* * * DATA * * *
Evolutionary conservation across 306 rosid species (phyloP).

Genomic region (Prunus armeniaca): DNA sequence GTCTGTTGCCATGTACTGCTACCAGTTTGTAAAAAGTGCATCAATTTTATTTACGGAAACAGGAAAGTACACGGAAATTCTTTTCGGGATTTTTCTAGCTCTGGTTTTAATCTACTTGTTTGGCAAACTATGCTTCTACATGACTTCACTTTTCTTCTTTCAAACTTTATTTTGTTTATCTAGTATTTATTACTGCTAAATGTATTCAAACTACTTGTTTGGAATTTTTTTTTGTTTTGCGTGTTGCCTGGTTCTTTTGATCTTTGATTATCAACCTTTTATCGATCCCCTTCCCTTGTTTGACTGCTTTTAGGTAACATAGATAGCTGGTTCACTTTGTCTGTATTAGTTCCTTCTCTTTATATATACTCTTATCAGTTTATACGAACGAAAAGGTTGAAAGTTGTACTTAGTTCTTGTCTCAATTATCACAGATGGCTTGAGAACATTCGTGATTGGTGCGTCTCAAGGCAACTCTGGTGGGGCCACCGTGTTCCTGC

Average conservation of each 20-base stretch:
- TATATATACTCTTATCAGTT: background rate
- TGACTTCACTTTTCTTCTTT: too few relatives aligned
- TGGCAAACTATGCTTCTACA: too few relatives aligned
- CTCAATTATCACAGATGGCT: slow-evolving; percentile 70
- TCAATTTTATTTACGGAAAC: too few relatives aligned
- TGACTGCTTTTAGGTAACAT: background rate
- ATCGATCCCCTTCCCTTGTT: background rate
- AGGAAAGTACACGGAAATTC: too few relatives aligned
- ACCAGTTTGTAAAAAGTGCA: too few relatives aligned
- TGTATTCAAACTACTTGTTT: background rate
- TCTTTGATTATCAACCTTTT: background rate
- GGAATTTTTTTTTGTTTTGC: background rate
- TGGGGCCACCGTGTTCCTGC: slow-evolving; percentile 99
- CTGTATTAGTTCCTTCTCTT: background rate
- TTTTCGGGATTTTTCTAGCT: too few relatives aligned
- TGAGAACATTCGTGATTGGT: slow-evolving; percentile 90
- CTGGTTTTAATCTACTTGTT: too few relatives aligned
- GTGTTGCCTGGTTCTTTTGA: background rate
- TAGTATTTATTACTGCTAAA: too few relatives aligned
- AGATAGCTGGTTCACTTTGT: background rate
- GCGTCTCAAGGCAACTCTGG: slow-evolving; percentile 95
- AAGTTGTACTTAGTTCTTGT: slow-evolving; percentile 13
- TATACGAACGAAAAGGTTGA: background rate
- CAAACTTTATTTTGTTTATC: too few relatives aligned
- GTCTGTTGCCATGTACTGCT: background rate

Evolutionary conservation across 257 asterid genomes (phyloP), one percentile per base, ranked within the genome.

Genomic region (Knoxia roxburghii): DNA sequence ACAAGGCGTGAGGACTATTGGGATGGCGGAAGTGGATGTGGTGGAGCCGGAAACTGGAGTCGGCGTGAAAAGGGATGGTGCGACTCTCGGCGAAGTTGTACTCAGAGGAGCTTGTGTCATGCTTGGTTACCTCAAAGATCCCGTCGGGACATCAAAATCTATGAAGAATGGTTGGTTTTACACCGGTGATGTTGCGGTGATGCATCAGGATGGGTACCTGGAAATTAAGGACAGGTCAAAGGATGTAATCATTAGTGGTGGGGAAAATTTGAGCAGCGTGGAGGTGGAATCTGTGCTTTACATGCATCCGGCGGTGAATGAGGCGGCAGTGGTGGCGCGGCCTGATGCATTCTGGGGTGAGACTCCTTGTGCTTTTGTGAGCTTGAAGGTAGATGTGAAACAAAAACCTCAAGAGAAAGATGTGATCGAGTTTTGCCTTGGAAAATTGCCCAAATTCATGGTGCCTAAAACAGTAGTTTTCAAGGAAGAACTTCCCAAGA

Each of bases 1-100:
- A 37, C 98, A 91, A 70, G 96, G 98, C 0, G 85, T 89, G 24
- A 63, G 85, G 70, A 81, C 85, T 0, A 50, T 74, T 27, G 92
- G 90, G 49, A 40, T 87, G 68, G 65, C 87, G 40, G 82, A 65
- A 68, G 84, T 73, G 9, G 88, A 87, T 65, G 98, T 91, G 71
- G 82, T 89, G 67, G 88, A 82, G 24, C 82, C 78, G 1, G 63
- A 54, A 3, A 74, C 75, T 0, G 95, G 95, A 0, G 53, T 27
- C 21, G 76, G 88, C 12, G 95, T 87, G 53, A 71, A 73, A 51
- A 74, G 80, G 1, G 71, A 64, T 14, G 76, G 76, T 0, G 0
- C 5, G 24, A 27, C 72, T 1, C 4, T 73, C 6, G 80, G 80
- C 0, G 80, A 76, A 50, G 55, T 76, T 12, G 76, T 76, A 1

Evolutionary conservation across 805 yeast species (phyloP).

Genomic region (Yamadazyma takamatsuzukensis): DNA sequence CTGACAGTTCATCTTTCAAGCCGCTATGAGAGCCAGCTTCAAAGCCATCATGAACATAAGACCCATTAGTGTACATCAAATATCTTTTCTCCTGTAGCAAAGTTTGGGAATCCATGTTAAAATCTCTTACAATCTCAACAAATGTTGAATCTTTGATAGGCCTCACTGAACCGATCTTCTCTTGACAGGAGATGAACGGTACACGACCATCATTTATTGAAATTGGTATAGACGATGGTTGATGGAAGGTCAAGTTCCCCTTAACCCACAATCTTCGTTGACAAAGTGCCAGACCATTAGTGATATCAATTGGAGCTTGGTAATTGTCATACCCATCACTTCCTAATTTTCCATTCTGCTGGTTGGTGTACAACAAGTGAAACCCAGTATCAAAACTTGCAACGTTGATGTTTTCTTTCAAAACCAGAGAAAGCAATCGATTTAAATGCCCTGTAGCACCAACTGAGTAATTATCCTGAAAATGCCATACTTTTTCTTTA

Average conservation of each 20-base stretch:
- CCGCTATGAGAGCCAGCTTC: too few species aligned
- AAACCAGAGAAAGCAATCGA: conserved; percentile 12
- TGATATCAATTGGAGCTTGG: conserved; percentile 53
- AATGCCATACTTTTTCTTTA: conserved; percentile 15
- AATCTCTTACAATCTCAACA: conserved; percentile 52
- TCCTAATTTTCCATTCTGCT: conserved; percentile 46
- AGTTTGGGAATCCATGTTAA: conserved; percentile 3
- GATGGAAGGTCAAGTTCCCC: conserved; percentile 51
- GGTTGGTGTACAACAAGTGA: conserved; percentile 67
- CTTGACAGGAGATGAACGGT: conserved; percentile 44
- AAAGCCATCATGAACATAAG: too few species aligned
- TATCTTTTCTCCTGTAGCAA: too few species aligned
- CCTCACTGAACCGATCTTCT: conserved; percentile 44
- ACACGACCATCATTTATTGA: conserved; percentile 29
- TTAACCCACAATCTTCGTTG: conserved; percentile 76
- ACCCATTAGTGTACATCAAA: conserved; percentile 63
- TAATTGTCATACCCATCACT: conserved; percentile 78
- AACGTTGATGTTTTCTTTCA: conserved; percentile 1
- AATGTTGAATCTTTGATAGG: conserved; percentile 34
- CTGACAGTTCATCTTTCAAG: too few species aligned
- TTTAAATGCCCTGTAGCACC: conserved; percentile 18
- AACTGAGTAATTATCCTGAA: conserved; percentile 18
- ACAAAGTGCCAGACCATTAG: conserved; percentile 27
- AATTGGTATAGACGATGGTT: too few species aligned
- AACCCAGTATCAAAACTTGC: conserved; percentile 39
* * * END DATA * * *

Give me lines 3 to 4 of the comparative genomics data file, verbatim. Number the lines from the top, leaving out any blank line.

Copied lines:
Average conservation of each 20-base stretch:
- TATATATACTCTTATCAGTT: background rate